Friday, February 19, 2016

Ancient biblical hope of a just and compassionate society
Robert N. Bellah, ‎Richard Madsen, ‎William M. Sullivan - 2007 - ‎Preview - ‎More editions 27 2: Culture and Character: The Historical Conversation.
... things that matter to their participants, and American culture is no exception. From its early days, some Americans have seen the purpose and goal of the nation as the effort to realize the ancient biblical hope of a just and compassionate society. 

A Philosopher Defends Religion by Thomas Nagel | The ...
Sep 27, 2012 - Where the Conflict Really Lies: Science, Religion, and Naturalism ... as to the philosophy of religion, turns this alleged opposition on its head. [...] Thomas Nagel
Where the Conflict Really Lies: Science, Religion, and Naturalism by Alvin Plantinga  Oxford University Press, 359 pp., $27.95
In his absorbing new book, Where the Conflict Really Lies, Alvin Plantinga, a distinguished analytic philosopher known for his contributions to metaphysics and theory of knowledge as well as to the philosophy of religion, turns this alleged opposition on its head. His overall claim is that “there is superficial conflict but deep concord between science and theistic religion, but superficial concord and deep conflict between science and naturalism.” By naturalism he means the view that the world describable by the natural sciences is all that exists, and that there is no such person as God, or anything like God. [...]
Most of Plantinga’s book is taken up with systematic discussion, deploying his epistemology, of more specific claims about how science conflicts with, or supports, religion. He addresses Richard Dawkins’s claim that evolution reveals a world without design; Michael Behe’s claim that on the contrary it reveals the working of intelligent design; the claim that the laws of physics are incompatible with miracles; the claim of evolutionary and social psychologists that the functional explanation of moral and religious beliefs shows that there are no objective moral or religious truths; the idea that historical biblical criticism makes it unreasonable to regard the Bible as the word of God; and the idea that the fine-tuning of the basic physical constants, whose precise values make life possible, is evidence of a creator. He touches on the problem of evil, and though he offers possible responses, he also remarks, “Suppose God does have a good reason for permitting sin and evil, pain and suffering: why think we would be the first to know what it is?”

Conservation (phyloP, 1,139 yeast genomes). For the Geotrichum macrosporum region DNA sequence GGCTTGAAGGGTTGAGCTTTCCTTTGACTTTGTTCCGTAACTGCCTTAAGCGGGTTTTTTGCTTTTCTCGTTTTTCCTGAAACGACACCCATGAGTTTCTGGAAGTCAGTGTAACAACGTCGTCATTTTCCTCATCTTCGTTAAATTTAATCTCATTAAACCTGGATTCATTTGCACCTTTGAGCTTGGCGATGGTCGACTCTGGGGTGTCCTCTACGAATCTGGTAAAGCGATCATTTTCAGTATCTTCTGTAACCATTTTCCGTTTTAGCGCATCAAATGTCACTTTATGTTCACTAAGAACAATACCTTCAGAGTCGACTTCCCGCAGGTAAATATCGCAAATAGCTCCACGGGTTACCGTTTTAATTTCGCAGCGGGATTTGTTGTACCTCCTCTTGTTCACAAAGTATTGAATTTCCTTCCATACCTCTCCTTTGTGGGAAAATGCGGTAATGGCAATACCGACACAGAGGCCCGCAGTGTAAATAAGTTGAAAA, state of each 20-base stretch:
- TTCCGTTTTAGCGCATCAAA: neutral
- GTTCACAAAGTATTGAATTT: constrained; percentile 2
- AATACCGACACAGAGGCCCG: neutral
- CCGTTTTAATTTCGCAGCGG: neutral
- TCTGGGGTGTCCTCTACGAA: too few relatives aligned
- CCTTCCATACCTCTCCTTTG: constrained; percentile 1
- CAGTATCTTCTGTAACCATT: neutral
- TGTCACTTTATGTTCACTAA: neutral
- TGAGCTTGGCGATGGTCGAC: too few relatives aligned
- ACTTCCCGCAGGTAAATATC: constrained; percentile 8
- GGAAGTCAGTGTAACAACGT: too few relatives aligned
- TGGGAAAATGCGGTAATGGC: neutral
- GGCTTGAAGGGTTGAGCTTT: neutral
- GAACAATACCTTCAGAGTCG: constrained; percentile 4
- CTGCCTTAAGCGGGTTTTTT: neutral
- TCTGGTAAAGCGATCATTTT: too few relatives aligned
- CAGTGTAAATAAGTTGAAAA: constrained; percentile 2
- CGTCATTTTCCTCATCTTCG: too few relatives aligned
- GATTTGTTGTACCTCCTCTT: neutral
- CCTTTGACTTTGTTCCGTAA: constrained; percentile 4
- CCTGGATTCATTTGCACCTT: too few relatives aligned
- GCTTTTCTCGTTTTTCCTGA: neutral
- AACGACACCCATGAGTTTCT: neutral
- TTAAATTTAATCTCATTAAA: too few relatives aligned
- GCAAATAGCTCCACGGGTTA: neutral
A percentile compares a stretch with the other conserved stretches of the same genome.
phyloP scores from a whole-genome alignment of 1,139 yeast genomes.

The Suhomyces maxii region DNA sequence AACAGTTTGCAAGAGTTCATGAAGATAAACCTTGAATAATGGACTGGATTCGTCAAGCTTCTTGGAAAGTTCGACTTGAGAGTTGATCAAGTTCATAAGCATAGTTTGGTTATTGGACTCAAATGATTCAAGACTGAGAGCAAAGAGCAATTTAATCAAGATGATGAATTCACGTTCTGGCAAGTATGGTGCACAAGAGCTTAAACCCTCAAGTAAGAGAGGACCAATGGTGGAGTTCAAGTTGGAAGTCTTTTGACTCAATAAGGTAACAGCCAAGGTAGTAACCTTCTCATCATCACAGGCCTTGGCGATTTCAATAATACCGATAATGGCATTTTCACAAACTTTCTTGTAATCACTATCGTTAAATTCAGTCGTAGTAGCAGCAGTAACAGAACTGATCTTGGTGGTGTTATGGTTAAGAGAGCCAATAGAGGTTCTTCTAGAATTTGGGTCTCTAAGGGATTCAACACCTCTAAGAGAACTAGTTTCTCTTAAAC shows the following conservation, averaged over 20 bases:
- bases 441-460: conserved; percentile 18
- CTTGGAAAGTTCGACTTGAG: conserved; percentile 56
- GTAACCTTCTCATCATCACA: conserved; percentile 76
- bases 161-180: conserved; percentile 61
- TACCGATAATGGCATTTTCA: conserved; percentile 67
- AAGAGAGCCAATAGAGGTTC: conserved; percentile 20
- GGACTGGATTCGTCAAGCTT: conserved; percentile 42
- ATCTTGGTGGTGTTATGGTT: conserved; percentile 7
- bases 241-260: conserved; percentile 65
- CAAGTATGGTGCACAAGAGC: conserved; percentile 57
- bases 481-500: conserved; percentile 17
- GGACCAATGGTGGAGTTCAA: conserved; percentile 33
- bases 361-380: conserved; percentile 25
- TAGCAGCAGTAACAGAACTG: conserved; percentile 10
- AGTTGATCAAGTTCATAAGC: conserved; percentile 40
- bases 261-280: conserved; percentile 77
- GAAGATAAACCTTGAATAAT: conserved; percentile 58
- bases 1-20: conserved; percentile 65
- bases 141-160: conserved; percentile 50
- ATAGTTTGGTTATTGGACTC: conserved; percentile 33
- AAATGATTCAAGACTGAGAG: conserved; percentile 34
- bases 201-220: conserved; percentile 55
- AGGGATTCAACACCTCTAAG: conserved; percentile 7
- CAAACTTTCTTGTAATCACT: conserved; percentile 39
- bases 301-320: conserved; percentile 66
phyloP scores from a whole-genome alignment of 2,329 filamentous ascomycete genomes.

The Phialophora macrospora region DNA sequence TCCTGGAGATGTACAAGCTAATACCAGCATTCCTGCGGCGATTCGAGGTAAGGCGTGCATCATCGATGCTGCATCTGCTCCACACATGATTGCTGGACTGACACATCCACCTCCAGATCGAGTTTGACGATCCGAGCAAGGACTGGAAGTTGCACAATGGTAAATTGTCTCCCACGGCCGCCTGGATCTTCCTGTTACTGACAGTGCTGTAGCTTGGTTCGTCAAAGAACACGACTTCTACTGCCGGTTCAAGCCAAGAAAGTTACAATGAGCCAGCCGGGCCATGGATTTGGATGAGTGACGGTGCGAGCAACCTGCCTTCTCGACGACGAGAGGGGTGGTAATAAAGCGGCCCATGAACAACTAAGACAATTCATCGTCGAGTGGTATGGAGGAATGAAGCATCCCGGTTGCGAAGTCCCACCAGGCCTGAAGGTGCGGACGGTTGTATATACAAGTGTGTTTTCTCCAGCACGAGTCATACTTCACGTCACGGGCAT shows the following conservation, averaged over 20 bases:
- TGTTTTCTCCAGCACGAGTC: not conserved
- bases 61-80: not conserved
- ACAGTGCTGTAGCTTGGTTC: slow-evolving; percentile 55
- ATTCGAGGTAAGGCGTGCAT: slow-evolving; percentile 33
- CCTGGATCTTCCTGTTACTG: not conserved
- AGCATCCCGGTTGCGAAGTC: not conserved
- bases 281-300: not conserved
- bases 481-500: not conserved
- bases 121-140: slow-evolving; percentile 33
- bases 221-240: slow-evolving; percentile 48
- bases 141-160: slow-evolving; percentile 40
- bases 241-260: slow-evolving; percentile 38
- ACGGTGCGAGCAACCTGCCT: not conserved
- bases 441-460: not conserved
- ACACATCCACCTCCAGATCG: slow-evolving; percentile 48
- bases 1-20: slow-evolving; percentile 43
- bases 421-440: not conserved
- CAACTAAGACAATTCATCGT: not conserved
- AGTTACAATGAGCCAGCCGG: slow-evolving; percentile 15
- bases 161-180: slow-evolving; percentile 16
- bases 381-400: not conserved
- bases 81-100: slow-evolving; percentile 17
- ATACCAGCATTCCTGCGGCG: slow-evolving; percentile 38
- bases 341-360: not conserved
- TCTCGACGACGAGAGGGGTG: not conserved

About evolution, Plantinga argues persuasively that the most that can be shown (by Dawkins, for example) on the basis of the available evidence together with some highly speculative further assumptions is that we cannot rule out the possibility that the living world was produced by unguided evolution and hence without design. He believes the alternative hypothesis of guided evolution, with God causing appropriate mutations and fostering their survival, would make the actual result much more probable. On the other hand, though he believes Michael Behe offers a serious challenge to the prevailing naturalist picture of evolution, he does not think Behe’s arguments for intelligent design are conclusive, and he notes that in any case they don’t support Christian belief, and perhaps not even theism, because Behe intentionally says so little about the designer.